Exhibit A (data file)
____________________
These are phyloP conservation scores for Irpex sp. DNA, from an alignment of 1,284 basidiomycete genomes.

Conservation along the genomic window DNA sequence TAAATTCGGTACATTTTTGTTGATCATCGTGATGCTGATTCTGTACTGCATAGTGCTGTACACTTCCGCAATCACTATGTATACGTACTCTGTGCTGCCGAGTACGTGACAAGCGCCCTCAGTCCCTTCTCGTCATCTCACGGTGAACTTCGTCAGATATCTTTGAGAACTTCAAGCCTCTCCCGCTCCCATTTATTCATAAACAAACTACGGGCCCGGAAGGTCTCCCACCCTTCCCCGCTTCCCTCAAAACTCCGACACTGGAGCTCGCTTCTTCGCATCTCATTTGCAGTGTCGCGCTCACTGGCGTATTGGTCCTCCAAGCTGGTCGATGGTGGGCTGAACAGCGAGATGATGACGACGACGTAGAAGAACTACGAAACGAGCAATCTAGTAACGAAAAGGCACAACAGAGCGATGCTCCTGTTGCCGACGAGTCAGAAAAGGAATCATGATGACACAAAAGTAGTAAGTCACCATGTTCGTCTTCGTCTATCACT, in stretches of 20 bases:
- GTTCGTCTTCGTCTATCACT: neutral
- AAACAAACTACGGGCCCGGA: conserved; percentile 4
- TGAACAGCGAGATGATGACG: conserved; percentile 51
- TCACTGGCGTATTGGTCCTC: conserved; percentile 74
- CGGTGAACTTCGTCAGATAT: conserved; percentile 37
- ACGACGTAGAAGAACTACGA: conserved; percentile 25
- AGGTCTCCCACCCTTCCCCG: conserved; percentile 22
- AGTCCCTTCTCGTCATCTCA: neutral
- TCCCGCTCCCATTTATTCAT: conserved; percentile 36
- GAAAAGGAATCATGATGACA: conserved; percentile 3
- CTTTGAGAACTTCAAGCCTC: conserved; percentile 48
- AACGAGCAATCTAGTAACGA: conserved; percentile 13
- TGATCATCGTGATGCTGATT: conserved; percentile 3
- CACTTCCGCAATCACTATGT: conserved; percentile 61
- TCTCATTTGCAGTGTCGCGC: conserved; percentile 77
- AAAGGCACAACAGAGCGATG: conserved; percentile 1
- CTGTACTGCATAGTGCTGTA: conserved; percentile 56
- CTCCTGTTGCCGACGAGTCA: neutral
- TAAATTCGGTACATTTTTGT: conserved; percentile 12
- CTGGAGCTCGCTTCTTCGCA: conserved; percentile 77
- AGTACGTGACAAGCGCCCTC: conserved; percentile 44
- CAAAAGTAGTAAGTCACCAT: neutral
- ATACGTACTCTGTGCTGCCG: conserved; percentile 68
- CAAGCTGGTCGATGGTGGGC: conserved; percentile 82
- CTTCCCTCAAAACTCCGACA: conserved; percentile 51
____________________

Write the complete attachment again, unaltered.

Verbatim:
These are phyloP conservation scores for Irpex sp. DNA, from an alignment of 1,284 basidiomycete genomes.

Conservation along the genomic window DNA sequence TAAATTCGGTACATTTTTGTTGATCATCGTGATGCTGATTCTGTACTGCATAGTGCTGTACACTTCCGCAATCACTATGTATACGTACTCTGTGCTGCCGAGTACGTGACAAGCGCCCTCAGTCCCTTCTCGTCATCTCACGGTGAACTTCGTCAGATATCTTTGAGAACTTCAAGCCTCTCCCGCTCCCATTTATTCATAAACAAACTACGGGCCCGGAAGGTCTCCCACCCTTCCCCGCTTCCCTCAAAACTCCGACACTGGAGCTCGCTTCTTCGCATCTCATTTGCAGTGTCGCGCTCACTGGCGTATTGGTCCTCCAAGCTGGTCGATGGTGGGCTGAACAGCGAGATGATGACGACGACGTAGAAGAACTACGAAACGAGCAATCTAGTAACGAAAAGGCACAACAGAGCGATGCTCCTGTTGCCGACGAGTCAGAAAAGGAATCATGATGACACAAAAGTAGTAAGTCACCATGTTCGTCTTCGTCTATCACT, in stretches of 20 bases:
- GTTCGTCTTCGTCTATCACT: neutral
- AAACAAACTACGGGCCCGGA: conserved; percentile 4
- TGAACAGCGAGATGATGACG: conserved; percentile 51
- TCACTGGCGTATTGGTCCTC: conserved; percentile 74
- CGGTGAACTTCGTCAGATAT: conserved; percentile 37
- ACGACGTAGAAGAACTACGA: conserved; percentile 25
- AGGTCTCCCACCCTTCCCCG: conserved; percentile 22
- AGTCCCTTCTCGTCATCTCA: neutral
- TCCCGCTCCCATTTATTCAT: conserved; percentile 36
- GAAAAGGAATCATGATGACA: conserved; percentile 3
- CTTTGAGAACTTCAAGCCTC: conserved; percentile 48
- AACGAGCAATCTAGTAACGA: conserved; percentile 13
- TGATCATCGTGATGCTGATT: conserved; percentile 3
- CACTTCCGCAATCACTATGT: conserved; percentile 61
- TCTCATTTGCAGTGTCGCGC: conserved; percentile 77
- AAAGGCACAACAGAGCGATG: conserved; percentile 1
- CTGTACTGCATAGTGCTGTA: conserved; percentile 56
- CTCCTGTTGCCGACGAGTCA: neutral
- TAAATTCGGTACATTTTTGT: conserved; percentile 12
- CTGGAGCTCGCTTCTTCGCA: conserved; percentile 77
- AGTACGTGACAAGCGCCCTC: conserved; percentile 44
- CAAAAGTAGTAAGTCACCAT: neutral
- ATACGTACTCTGTGCTGCCG: conserved; percentile 68
- CAAGCTGGTCGATGGTGGGC: conserved; percentile 82
- CTTCCCTCAAAACTCCGACA: conserved; percentile 51